It has been a modern trend in many different walks of life that the big operations have been getting bigger while many of their smaller counterparts, if not exactly dying, have been fading away. This trend can apply in the bloodstock world as much as anywhere else. The major bloodstock sales conform to this generalisation with the drafts of the major consignors continuing to expand and to corner an ever-growing share of the market.
This month we've been featuring some great recipes with beer in honor of the Northeast Wisconsin Craft Beer Festival coming October 7th. While I typically prefer to smoke pork butts for pulled pork, this is a great recipe for making it in the crock pot. Apple and pork are naturally delicious together, so I decided to roast the pork in an Irish cider. The recipe is simple. Put it in the crock pot before leaving for work and you'll have delicious pork for dinner.
I go to the gym about five times a week. Most of the time I also try to eat healthy food.Taking care of the body God gave me so I can enjoy life as long as I’m able is important to me. I don’t want to be out of breath when I’m working my cattle. When I work as a camp leader in New Mexico this summer, I don’t want the 8,000-foot elevation and inclines between buildings to make me feel older than I am.As a financial advisor, I’m concerned primarily with your financial health.
Muck Rack makes it simple to find people, tweets, or articles that mention any name, keyword, company, hashtag etc. We've compiled this guide to help you make the most of your search.
Selecting a term
Start searching tweets, articles from media outlets, articles mentioned in tweets, journalists'
names, titles and bios with some suggested searches:
Companies or Topics (e.g. iPhone, Microsoft)
Phrases (e.g. "cloud computing") — use quotes to keep the terms together
Twitter handles (e.g. @username) — returns those who have mentioned or replied to
Names (e.g. "David Pogue")
Hashtags (e.g. #sxsw, #london2012)
Bio details (e.g. vegan, Olympics, father)
Muck Rack's Advanced Search allows for many boolean operators.
Find results that mention multiple specified terms, use AND or
+. For example, ensure each result contains both Elon Musk and Mark Zuckerberg by
searching Musk AND Zuckerberg or Musk + Zuckerberg.
Use the operators OR or , to broaden your search when you'd like either of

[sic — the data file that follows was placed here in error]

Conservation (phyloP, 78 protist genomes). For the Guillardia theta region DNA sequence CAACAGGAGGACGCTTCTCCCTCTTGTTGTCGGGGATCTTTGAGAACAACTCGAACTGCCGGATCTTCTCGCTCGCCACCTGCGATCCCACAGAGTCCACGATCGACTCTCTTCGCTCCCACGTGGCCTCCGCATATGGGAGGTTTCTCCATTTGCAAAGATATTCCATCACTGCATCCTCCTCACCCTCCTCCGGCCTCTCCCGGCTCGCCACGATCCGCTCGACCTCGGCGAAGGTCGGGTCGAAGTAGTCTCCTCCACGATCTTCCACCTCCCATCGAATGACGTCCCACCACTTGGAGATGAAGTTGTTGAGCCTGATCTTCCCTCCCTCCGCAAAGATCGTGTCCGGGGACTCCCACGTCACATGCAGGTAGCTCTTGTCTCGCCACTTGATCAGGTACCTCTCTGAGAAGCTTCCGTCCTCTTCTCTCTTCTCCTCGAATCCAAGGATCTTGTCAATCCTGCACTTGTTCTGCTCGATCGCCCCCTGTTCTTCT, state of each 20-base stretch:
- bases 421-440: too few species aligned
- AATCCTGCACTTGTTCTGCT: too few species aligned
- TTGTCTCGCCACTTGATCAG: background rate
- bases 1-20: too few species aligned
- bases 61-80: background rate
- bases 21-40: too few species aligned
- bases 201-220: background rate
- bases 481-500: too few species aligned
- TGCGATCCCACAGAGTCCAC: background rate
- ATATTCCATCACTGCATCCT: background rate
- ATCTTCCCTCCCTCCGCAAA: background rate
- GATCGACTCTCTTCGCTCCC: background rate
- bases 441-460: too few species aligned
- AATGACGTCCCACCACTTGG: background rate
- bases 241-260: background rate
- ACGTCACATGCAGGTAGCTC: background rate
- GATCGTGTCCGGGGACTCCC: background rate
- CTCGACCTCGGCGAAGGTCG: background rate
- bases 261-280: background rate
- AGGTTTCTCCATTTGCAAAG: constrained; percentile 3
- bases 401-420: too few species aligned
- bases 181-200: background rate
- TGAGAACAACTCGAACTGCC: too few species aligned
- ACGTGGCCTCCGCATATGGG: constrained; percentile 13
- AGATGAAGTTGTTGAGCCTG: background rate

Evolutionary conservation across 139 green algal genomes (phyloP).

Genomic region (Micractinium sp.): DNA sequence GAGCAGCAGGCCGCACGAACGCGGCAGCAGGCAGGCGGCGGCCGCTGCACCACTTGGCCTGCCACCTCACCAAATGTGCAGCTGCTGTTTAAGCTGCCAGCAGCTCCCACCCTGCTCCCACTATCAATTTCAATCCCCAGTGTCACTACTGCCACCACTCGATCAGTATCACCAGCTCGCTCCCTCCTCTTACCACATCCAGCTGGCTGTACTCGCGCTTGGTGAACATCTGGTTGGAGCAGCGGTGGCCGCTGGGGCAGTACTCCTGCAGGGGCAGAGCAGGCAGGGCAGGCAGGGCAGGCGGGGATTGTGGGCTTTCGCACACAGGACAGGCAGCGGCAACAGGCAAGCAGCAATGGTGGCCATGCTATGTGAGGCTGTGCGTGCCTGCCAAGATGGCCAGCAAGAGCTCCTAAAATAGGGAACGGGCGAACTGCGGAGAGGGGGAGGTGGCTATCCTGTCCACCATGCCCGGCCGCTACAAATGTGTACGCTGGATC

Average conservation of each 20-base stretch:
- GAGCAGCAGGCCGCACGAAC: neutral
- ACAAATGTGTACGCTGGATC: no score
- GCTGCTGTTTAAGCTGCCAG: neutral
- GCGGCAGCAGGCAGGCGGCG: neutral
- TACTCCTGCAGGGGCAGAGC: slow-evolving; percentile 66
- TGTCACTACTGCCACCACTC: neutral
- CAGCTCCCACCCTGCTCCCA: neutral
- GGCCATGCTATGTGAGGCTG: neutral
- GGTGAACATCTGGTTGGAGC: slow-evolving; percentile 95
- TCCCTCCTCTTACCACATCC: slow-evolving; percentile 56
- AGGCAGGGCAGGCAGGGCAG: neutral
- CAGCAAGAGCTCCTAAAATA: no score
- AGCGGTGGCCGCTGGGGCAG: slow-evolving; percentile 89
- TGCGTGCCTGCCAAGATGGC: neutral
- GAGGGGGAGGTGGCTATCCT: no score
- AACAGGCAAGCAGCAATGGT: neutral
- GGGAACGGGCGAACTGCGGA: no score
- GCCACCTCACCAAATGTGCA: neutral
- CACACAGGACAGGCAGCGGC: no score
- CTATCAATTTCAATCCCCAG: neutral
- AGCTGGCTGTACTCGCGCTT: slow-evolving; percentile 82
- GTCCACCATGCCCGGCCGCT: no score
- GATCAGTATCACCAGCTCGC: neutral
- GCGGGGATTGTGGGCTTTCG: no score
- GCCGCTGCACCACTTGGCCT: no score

multiple terms to appear in results. (This is the default behavior of our search when no operators
are used). For example, results will contain either cake or cookie by searching cake OR cookie or cake,cookie
Use NOT or - to subtract results from your search. For
example, searching Disney will yield results about the Walt Disney Company as well as Walt Disney
World Resort. To exclude mentions of Disney World, search for Disney -World or Disney
When using one of these operators with a phrase, enclose it in quotation marks. For example, you can
find results about smartphones excluding Apple's iPhone 4S by searching smartphone -"iPhone
Exact case matching or punctuation
If you're searching for a brand name or keyword that relies on specific punctuation marks or capitalization, you can
find results that match your exact query by adding matchcase: before the keyword you're searching for, like matchcase:E*TRADE .
Use parentheses to separate multiple
boolean phrases. For example, to find journalists talking about having fun in Disney World or
Disneyland, search for ("disney world" OR disneyland) AND fun.
An asterisk can be used to search for any variation of a root word truncated by the asterisk. For example, searching for admin* will return results for administrator, administration, administer, administered, etc.
A near operator is an AND operator where you can control the distance between the words. You can vary the distance the near operation uses by adding a forward slash and number (between 0-99) such as strawberries NEAR/10 "whipped cream", which means the strawberries must exist within 10 words of "whipped cream".